The group itself has been one of constant comradery and mutual support.
I’ve not written every day, or even every week, or even every month. It’s been sporadic and often tempered with moments of guilt (‘I didn’t hit my 10,000-word target for the month and binge-watched Netflix instead’), self-denial (‘I’ll do some tomorrow morning at 9am sharp when the kids are at school’) and the worst one of all self-doubt (‘I’m a useless writer, I can’t write a good sentence let alone a novel…blah blah woe is me.’). Yet, these moment have been interspersed with great days when you get to attend a Megaphone masterclass with published award winning authors who have been there been and not given up, and whose advice rings in your ears when you feel like you can’t go on. Some of the best advice was ‘allow yourself to write rubbish’ (Lee Weatherly) and Candy Gourlay recently wrote about the first draft being the one where you ‘find the story’ which all helps mightily. It’s not only been the Megaphone masterclasses but the constant support from our mentor Leila who tells people how good we are and props us up when we’re wilting from self-doubt and niggling fears. The group itself has been one of constant comradery and mutual support. I feel happy to have a body of work to edit and it’s taken a while but I’ve found the story. I’ve written down the bones and now to flesh it out and add the flourishing touches. Megaphone thus far has been brilliant and I’m excited for what’s to come next.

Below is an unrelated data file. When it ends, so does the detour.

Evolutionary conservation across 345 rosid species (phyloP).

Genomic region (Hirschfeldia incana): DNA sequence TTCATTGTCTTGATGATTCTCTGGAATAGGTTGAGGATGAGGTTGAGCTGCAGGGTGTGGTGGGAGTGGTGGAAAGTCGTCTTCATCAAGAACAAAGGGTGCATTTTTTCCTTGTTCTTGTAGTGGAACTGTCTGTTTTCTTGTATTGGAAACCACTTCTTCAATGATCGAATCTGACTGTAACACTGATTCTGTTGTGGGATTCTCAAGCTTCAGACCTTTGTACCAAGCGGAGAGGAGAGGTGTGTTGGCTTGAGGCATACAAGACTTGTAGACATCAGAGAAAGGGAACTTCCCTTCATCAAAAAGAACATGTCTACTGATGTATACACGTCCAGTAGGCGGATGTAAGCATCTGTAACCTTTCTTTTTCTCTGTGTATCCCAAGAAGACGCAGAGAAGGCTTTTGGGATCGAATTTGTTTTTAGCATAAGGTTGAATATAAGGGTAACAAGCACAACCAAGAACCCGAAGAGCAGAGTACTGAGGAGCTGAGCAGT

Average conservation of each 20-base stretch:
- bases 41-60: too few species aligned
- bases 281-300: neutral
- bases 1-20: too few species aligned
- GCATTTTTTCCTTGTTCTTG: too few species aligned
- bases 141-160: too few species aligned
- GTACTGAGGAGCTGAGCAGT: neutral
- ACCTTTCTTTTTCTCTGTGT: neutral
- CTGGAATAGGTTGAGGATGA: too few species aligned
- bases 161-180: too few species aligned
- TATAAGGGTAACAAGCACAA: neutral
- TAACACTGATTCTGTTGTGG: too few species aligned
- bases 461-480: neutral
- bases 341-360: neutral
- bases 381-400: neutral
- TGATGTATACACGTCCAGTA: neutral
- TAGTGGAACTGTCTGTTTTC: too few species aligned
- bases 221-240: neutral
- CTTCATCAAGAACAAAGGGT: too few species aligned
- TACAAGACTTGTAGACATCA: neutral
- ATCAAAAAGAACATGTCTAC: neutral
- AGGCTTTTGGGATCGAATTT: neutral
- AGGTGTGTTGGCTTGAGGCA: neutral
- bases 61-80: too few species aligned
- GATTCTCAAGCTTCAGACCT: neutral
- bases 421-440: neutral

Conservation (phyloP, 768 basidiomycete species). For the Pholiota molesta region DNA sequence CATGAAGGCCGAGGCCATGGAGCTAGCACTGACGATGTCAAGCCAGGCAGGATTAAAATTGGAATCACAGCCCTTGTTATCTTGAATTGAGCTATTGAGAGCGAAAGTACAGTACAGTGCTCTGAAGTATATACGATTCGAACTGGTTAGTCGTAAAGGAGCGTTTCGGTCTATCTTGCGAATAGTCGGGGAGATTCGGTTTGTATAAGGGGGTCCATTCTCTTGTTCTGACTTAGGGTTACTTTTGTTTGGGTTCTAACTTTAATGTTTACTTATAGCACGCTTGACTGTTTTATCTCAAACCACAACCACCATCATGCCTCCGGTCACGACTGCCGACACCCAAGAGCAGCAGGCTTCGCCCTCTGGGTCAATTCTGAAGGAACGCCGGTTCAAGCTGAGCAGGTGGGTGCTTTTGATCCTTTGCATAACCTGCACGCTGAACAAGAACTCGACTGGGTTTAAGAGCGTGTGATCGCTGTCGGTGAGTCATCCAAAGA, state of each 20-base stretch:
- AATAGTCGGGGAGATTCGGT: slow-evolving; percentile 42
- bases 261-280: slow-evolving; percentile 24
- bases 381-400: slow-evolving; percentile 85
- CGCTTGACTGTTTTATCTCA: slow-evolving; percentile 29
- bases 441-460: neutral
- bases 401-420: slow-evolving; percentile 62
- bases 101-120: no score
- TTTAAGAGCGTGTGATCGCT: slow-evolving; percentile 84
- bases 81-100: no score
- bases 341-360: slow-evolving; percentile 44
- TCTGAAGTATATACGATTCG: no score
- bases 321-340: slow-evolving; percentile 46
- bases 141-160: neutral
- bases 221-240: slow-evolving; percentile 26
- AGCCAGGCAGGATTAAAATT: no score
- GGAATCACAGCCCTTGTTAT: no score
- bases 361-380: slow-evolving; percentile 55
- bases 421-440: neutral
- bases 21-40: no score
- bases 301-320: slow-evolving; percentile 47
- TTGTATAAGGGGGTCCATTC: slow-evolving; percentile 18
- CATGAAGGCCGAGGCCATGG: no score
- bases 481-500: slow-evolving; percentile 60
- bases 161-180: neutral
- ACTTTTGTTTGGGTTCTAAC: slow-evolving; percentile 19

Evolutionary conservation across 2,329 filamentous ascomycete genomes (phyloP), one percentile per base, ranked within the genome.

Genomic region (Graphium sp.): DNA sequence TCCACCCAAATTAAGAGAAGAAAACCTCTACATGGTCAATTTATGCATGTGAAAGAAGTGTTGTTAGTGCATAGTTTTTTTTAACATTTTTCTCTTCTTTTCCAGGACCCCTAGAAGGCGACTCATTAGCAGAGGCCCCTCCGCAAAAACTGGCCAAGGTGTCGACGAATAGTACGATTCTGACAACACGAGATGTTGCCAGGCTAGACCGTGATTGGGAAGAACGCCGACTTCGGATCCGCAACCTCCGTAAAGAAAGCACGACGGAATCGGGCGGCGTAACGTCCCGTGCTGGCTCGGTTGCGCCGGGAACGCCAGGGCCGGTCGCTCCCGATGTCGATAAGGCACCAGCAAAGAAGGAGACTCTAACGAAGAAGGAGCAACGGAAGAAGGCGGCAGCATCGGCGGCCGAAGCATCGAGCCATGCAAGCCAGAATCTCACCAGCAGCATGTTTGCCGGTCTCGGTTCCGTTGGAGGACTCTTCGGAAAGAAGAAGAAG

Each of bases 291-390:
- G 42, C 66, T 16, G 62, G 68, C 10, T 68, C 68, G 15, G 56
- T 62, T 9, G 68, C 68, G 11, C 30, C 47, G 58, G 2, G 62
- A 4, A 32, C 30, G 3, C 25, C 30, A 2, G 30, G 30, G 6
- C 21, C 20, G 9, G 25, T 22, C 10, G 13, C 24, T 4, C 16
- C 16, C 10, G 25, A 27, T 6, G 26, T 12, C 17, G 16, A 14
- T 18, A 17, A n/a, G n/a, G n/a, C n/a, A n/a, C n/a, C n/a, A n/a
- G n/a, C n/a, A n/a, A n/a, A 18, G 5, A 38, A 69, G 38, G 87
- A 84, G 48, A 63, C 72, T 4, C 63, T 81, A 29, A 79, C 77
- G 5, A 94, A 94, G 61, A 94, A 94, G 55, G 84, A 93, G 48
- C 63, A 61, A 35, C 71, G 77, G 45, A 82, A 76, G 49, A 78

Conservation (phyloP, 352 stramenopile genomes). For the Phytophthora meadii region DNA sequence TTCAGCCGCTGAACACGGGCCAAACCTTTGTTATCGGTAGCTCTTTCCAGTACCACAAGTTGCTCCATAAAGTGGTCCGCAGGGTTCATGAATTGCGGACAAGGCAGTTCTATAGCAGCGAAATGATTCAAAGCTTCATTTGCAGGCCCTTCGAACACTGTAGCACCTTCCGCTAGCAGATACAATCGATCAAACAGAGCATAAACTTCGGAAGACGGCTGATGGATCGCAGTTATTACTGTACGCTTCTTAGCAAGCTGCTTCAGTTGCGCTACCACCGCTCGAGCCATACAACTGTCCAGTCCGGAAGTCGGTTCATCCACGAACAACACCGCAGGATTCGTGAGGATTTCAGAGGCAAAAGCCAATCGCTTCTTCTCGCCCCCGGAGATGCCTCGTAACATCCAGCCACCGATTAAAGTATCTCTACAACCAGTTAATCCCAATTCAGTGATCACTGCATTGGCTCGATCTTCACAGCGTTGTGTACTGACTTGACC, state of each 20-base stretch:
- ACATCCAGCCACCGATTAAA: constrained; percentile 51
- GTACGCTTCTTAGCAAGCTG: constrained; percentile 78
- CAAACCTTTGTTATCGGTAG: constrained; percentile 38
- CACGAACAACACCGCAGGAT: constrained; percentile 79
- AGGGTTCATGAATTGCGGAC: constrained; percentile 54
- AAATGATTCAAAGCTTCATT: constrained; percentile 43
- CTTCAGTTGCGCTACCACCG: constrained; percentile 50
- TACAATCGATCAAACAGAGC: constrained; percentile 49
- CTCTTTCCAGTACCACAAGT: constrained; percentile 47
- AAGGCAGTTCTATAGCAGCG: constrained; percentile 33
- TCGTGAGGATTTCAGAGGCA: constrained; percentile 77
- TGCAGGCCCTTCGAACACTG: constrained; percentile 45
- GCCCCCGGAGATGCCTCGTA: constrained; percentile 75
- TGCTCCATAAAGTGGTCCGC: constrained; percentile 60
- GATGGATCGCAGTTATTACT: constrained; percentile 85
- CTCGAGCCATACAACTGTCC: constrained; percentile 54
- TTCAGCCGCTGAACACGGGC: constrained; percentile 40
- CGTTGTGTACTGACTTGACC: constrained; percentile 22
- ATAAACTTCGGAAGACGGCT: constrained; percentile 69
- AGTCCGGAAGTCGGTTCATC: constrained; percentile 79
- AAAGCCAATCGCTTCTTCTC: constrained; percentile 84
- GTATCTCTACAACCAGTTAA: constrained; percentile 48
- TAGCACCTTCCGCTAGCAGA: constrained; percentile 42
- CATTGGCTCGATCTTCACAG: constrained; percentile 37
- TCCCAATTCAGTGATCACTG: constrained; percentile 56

So am I – thank you Tina! 🙂
Read Tina’s powerful piece in defence of her local library here.
Libraries are factories for producing writers – anyone who values reading should stand up for them!
I’ve often wished that the children’s and YA world had the strong short fiction scene that adult fiction has. It can be tough writing novel after novel with no agent or publisher on board – short fiction, aside from its own real value as a distinct art form, provides a chance to gain publication credits and writing experience for new writers. Now Stripes is helping to develop that scene, with a focus on BAME voices:
“The theme of the book is ‘change’ and the purpose of the book is to represent and celebrate diverse voices. However, the authors have been given the freedom to “interpret the theme however they are inspired to do so”, according to Stripes.
Contributors will also include Tanya Byrne, Inua Ellams, Catherine Johnson, Ayisha Malik and Irfan Master, as well as unpublished and un-agented writers who can submit their stories via the website. Any BAME writers who want to submit must send a 2,000-5,000 word story to firstname.lastname@example.org by 28th February. More details can be found on the Stripes website. “